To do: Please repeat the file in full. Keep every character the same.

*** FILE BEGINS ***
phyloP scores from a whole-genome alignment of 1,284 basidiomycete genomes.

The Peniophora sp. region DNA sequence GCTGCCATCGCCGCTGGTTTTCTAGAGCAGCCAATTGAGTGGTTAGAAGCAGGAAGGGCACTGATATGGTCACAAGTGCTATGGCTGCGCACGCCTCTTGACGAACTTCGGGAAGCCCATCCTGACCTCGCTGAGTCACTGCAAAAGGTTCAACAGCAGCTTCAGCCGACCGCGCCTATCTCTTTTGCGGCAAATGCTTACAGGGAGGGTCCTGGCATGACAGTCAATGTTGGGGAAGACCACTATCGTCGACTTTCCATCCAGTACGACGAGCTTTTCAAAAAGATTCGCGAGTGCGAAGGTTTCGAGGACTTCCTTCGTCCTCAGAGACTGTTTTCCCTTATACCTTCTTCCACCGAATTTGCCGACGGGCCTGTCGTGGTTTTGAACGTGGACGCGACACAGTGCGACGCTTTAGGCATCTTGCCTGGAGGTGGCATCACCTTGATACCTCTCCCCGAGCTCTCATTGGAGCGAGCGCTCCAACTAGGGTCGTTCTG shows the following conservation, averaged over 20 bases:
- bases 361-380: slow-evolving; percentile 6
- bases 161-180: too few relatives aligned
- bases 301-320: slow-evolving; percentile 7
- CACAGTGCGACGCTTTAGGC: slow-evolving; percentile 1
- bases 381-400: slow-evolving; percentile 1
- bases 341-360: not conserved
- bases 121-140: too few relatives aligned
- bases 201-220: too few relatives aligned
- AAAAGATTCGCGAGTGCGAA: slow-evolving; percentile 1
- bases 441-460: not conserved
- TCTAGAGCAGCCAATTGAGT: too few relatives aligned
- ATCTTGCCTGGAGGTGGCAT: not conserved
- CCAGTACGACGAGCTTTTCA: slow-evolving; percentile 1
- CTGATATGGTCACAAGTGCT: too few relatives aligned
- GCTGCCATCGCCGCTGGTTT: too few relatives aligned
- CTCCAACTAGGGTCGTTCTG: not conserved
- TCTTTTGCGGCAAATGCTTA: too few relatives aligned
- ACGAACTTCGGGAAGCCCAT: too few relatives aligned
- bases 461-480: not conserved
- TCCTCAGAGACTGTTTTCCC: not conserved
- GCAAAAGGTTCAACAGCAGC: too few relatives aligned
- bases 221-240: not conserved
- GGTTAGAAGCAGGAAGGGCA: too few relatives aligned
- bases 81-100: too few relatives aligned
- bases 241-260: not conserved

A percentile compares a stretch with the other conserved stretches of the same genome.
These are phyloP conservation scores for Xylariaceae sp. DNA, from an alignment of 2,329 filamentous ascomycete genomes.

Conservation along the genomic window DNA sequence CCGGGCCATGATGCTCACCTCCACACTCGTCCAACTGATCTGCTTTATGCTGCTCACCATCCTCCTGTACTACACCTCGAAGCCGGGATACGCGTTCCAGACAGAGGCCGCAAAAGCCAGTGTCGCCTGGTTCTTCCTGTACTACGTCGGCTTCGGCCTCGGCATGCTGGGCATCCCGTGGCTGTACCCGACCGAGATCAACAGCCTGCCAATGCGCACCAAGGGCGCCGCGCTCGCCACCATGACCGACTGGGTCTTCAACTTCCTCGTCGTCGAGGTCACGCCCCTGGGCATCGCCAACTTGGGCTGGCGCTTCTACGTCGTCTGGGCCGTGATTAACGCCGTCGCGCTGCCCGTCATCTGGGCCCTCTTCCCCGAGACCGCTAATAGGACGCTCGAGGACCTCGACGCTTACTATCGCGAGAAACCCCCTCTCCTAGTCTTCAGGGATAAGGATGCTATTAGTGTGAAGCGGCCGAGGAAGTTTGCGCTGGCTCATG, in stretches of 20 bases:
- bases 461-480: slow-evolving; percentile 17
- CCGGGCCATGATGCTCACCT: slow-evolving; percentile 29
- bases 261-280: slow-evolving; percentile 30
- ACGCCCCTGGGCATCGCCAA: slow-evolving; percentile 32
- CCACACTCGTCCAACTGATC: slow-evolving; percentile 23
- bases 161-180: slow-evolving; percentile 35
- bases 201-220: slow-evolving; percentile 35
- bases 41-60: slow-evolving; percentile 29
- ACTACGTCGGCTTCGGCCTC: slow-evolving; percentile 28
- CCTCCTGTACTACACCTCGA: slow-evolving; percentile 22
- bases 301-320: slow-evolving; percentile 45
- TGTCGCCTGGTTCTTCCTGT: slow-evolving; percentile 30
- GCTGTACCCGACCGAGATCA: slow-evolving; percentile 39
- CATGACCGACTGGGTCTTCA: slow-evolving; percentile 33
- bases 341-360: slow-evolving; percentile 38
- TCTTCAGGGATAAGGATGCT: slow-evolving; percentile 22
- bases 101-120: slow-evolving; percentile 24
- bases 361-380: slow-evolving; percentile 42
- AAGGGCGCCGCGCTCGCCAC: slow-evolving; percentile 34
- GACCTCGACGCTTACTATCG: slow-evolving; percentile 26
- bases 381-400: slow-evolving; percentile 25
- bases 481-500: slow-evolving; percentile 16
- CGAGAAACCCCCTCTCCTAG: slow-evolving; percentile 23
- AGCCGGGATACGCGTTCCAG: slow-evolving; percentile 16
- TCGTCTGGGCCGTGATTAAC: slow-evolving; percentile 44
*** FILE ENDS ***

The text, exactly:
phyloP scores from a whole-genome alignment of 1,284 basidiomycete genomes.

The Peniophora sp. region DNA sequence GCTGCCATCGCCGCTGGTTTTCTAGAGCAGCCAATTGAGTGGTTAGAAGCAGGAAGGGCACTGATATGGTCACAAGTGCTATGGCTGCGCACGCCTCTTGACGAACTTCGGGAAGCCCATCCTGACCTCGCTGAGTCACTGCAAAAGGTTCAACAGCAGCTTCAGCCGACCGCGCCTATCTCTTTTGCGGCAAATGCTTACAGGGAGGGTCCTGGCATGACAGTCAATGTTGGGGAAGACCACTATCGTCGACTTTCCATCCAGTACGACGAGCTTTTCAAAAAGATTCGCGAGTGCGAAGGTTTCGAGGACTTCCTTCGTCCTCAGAGACTGTTTTCCCTTATACCTTCTTCCACCGAATTTGCCGACGGGCCTGTCGTGGTTTTGAACGTGGACGCGACACAGTGCGACGCTTTAGGCATCTTGCCTGGAGGTGGCATCACCTTGATACCTCTCCCCGAGCTCTCATTGGAGCGAGCGCTCCAACTAGGGTCGTTCTG shows the following conservation, averaged over 20 bases:
- bases 361-380: slow-evolving; percentile 6
- bases 161-180: too few relatives aligned
- bases 301-320: slow-evolving; percentile 7
- CACAGTGCGACGCTTTAGGC: slow-evolving; percentile 1
- bases 381-400: slow-evolving; percentile 1
- bases 341-360: not conserved
- bases 121-140: too few relatives aligned
- bases 201-220: too few relatives aligned
- AAAAGATTCGCGAGTGCGAA: slow-evolving; percentile 1
- bases 441-460: not conserved
- TCTAGAGCAGCCAATTGAGT: too few relatives aligned
- ATCTTGCCTGGAGGTGGCAT: not conserved
- CCAGTACGACGAGCTTTTCA: slow-evolving; percentile 1
- CTGATATGGTCACAAGTGCT: too few relatives aligned
- GCTGCCATCGCCGCTGGTTT: too few relatives aligned
- CTCCAACTAGGGTCGTTCTG: not conserved
- TCTTTTGCGGCAAATGCTTA: too few relatives aligned
- ACGAACTTCGGGAAGCCCAT: too few relatives aligned
- bases 461-480: not conserved
- TCCTCAGAGACTGTTTTCCC: not conserved
- GCAAAAGGTTCAACAGCAGC: too few relatives aligned
- bases 221-240: not conserved
- GGTTAGAAGCAGGAAGGGCA: too few relatives aligned
- bases 81-100: too few relatives aligned
- bases 241-260: not conserved

A percentile compares a stretch with the other conserved stretches of the same genome.
These are phyloP conservation scores for Xylariaceae sp. DNA, from an alignment of 2,329 filamentous ascomycete genomes.

Conservation along the genomic window DNA sequence CCGGGCCATGATGCTCACCTCCACACTCGTCCAACTGATCTGCTTTATGCTGCTCACCATCCTCCTGTACTACACCTCGAAGCCGGGATACGCGTTCCAGACAGAGGCCGCAAAAGCCAGTGTCGCCTGGTTCTTCCTGTACTACGTCGGCTTCGGCCTCGGCATGCTGGGCATCCCGTGGCTGTACCCGACCGAGATCAACAGCCTGCCAATGCGCACCAAGGGCGCCGCGCTCGCCACCATGACCGACTGGGTCTTCAACTTCCTCGTCGTCGAGGTCACGCCCCTGGGCATCGCCAACTTGGGCTGGCGCTTCTACGTCGTCTGGGCCGTGATTAACGCCGTCGCGCTGCCCGTCATCTGGGCCCTCTTCCCCGAGACCGCTAATAGGACGCTCGAGGACCTCGACGCTTACTATCGCGAGAAACCCCCTCTCCTAGTCTTCAGGGATAAGGATGCTATTAGTGTGAAGCGGCCGAGGAAGTTTGCGCTGGCTCATG, in stretches of 20 bases:
- bases 461-480: slow-evolving; percentile 17
- CCGGGCCATGATGCTCACCT: slow-evolving; percentile 29
- bases 261-280: slow-evolving; percentile 30
- ACGCCCCTGGGCATCGCCAA: slow-evolving; percentile 32
- CCACACTCGTCCAACTGATC: slow-evolving; percentile 23
- bases 161-180: slow-evolving; percentile 35
- bases 201-220: slow-evolving; percentile 35
- bases 41-60: slow-evolving; percentile 29
- ACTACGTCGGCTTCGGCCTC: slow-evolving; percentile 28
- CCTCCTGTACTACACCTCGA: slow-evolving; percentile 22
- bases 301-320: slow-evolving; percentile 45
- TGTCGCCTGGTTCTTCCTGT: slow-evolving; percentile 30
- GCTGTACCCGACCGAGATCA: slow-evolving; percentile 39
- CATGACCGACTGGGTCTTCA: slow-evolving; percentile 33
- bases 341-360: slow-evolving; percentile 38
- TCTTCAGGGATAAGGATGCT: slow-evolving; percentile 22
- bases 101-120: slow-evolving; percentile 24
- bases 361-380: slow-evolving; percentile 42
- AAGGGCGCCGCGCTCGCCAC: slow-evolving; percentile 34
- GACCTCGACGCTTACTATCG: slow-evolving; percentile 26
- bases 381-400: slow-evolving; percentile 25
- bases 481-500: slow-evolving; percentile 16
- CGAGAAACCCCCTCTCCTAG: slow-evolving; percentile 23
- AGCCGGGATACGCGTTCCAG: slow-evolving; percentile 16
- TCGTCTGGGCCGTGATTAAC: slow-evolving; percentile 44